As we plan some custom itineraries in Europe, the necessity of getting very far ahead on some arrangements comes up as certain favorite sites book up so early nowadays. Gone are the days of winging it at the last minute – at least for a few certain attractions, so that inspires today’s article…
When we’re traveling to destinations filled with historical and cultural sights, such as Europe, there is a desire to have a mix of planned activities, along with free time to explore and visit certain attractions on a whim, or at least on a more flexible schedule.
But there are certain attractions where you can’t just show up and expect to gain access, and some are less obvious than others. Special planning is required.
On the Mediterranean cruise I did a few weeks back, our flight arrived very early in the morning, so we were exploring Barcelona with no specific plan until the time we could access our cruise ship. We took a hop-on hop-off bus around Barcelona. My travel advisor friend Debi had never been to Park Güell, a whimsical public park designed by renowned architect Antoni Gaudí, characterized by colorful mosaic sculptures and panoramic views of the city. Since it was a stop on the hop-on hop-off bus, I thought we should go there so she would have an opportunity to visit.
When we got there, it was an hour line for tickets. In January!
This is a great example that top spots require you to book tickets ahead of time if you don’t want to waste time during your travels. Now, quite frankly, it never occurred to me that in January Park Güell was going to be that busy. It seemed logical to do on a whim, but I think it’s a great example that with the increased popularity of travel, you really do have to book ahead for any sites you really want to see.
We plan ahead for our clients at key attractions, but first you need to identify your desired visits so those arrangements can be made. There are definitely attractions that you need to be aware of in your planning.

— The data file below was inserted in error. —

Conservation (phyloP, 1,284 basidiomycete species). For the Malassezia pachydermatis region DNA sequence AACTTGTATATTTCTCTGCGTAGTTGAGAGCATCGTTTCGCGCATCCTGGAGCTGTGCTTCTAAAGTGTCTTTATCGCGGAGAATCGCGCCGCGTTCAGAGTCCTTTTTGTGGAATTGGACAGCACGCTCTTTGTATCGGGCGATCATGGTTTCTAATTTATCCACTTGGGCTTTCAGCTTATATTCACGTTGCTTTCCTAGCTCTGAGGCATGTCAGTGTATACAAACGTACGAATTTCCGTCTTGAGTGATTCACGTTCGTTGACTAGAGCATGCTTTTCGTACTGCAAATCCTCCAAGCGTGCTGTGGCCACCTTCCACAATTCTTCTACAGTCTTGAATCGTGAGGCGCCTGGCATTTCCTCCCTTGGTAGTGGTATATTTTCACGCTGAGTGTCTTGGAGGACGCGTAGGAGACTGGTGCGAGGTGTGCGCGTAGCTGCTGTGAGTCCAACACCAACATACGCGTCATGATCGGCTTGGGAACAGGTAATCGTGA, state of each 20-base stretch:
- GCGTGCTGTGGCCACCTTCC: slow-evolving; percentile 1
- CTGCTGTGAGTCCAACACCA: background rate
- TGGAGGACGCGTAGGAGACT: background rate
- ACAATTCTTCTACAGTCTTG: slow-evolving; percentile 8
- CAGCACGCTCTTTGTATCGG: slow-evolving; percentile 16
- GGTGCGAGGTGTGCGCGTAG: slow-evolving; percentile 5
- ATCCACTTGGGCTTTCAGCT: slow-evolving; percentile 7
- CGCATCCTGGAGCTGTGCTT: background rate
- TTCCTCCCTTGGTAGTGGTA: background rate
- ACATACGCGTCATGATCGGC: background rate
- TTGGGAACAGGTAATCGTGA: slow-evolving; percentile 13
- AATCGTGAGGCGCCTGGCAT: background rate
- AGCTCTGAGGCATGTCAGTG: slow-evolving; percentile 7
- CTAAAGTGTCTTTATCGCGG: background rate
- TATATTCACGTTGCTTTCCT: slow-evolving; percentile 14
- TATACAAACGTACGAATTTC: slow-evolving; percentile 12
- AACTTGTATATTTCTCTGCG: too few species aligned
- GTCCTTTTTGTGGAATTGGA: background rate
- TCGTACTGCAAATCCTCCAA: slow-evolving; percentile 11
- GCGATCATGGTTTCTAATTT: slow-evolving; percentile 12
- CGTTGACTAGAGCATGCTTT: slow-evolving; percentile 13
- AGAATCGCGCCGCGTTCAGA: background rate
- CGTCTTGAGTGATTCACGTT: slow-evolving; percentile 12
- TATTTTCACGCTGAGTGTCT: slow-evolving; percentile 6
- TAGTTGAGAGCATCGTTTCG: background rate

If you’re ever wondering, “should I buy tickets ahead of time or not”, the answer is always yes.
I’m going to be attending the River Cruise Expo in Amsterdam in March, and there’s been discussion on our group message board about tickets for the Anne Frank House, which is another site that you absolutely positively have to plan ahead for.
The Anne Frank House preserves the secret annex where Anne wrote her famous diary as she hid with her family during the Holocaust. It’s a very small museum with confined space, so the access is quite limited and controlled by timed slot tickets.
Visitors to the Anne Frank House must obtain their tickets online for a specific time slot, exclusively through the official website. Every Tuesday at 10 am CET (which is 4am Eastern time), tickets for visits six weeks later become available. Options include a standard museum visit or a visit with an introductory program.
Since they open their schedule on Tuesdays, I looked yesterday morning at the newly released slots for March 11 – 17. Five hours after the calendar had opened, 9am Eastern time, there were four mornings where the time slots were already sold out for the option of the ticket with the introductory tour, with only afternoon options available. That’s five hours after the schedule opened.
Think of what that really means if you’re in a high travel season. For March, the ticket availability is a lot easier, but once you get to April and beyond, those tickets can be sucked up within hours of the schedule opening up.
Other attractions that can have hard-to-get access in Amsterdam are the Van Gogh Museum and the Rijksmuseum.
For most attractions, a key thing to note is that you are not just getting tickets for a date – you’re booking a specific time.